Sudden cardiac arrest is an abrupt disruption of the heart function, causing lack of blood flow to vital organs and resulting in loss of blood pressure, lack of pulse and loss of consciousness. SCA strikes without warning and can leave the victim dead within a matter of minutes.
But up to 30 percent of SCA victims, or almost 300 per day, could be saved through "The Chain of Survival" a series of critical actions promoted by the Mogollon Lifesavers, a cooperative effort by the Mogollon Health Alliance, and the Payson Fire Department to educate Rim country residents on life, death and vital health issues.
According to Payson firefighter Garret Ward, who will lead a free CPR class at the new Payson Public Library Feb. 16, the four critical actions in the Chain of Survival are:
"Early Access" to emergency medical care through 911 or other emergency numbers. This access is essential for professional treatment to arrive in time to be effective, within four to seven minutes. The sooner EMS personnel arrive, the greater the chance of survival. And critical seconds or minutes can be shaved from "Early Access" when these SCA symptoms are recognized: unresponsiveness, loss of consciousness, loss of pulse, loss of breathing.
"Early CPR" which can keep oxygenated blood flowing to vital organs, such as the brain and heart, and therefore buy time until help can arrive. When an automated external defibrillator (AED) is not available and sudden cardiac arrest is confirmed, CPR must be initiated within four minutes to keep the brain and heart viable.
"Early Defibrillation" the most important single factor in determining SCA survival. Simply put, when the heartbeat is chaotic and ineffective, the only treatment is defibrillation, or shocking the heart into a regular rhythm. For every minute that goes by without defibrillation, the chances of survival decrease by 10 percent. After 10 minutes without defibrillation, the chances of survival are practically nonexistent.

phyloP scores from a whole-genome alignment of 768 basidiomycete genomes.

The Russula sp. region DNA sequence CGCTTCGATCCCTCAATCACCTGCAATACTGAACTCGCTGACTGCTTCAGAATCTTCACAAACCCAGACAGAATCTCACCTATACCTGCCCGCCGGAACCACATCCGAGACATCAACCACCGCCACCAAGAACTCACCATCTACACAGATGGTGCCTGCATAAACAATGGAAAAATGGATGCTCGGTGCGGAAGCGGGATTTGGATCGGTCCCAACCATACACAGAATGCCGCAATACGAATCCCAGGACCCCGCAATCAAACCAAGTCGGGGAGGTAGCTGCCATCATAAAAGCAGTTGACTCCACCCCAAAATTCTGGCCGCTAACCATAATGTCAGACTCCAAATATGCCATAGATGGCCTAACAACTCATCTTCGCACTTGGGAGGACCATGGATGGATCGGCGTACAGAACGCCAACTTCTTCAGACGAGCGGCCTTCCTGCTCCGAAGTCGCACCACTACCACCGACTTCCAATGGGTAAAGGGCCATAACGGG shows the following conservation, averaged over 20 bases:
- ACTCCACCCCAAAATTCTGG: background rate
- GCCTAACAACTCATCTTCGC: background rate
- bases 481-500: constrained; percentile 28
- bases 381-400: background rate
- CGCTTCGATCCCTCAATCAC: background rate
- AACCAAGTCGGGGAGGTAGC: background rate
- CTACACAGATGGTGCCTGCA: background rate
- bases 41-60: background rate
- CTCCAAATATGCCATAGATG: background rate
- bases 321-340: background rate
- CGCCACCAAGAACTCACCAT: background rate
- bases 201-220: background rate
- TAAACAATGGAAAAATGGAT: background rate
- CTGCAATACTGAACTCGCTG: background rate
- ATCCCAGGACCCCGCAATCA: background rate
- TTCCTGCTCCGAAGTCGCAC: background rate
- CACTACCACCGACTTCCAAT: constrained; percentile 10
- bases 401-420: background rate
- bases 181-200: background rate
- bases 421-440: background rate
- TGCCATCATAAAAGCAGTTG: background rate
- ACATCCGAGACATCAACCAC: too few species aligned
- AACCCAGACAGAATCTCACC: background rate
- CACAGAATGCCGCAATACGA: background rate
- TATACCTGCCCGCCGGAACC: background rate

"Early Advanced Cardiac Life Support" the essential treatment required after the heart rhythm has been restored. It includes airway intubation for proper ventilation, drug therapies, monitoring and other advanced means of care.
"There's a reason why Tom came back," Jason Crary said, refusing to take any credit beyond what he or Tom Gallatin would do for anyone in the same situation. "It just wasn't his time, and it was just my time to do something good."
One thing Crary has discovered in the days since he saved Gallatin's life, he said, is how few people know CPR.
"The guy who was backing up the trailer when Tom had his heart attack was a certified nursing assistant, and he didn't know how to do CPR. He stood there and watched and said, 'Good job, good job.'"
Now, however, everyone at Fletcher Tire and Auto has first-hand knowledge of CPR's phenomenal lifesaving power even when it's learned from a TV series.
"You know that free CPR class?" Crary asked. "Guess what? I'm gonna go to it."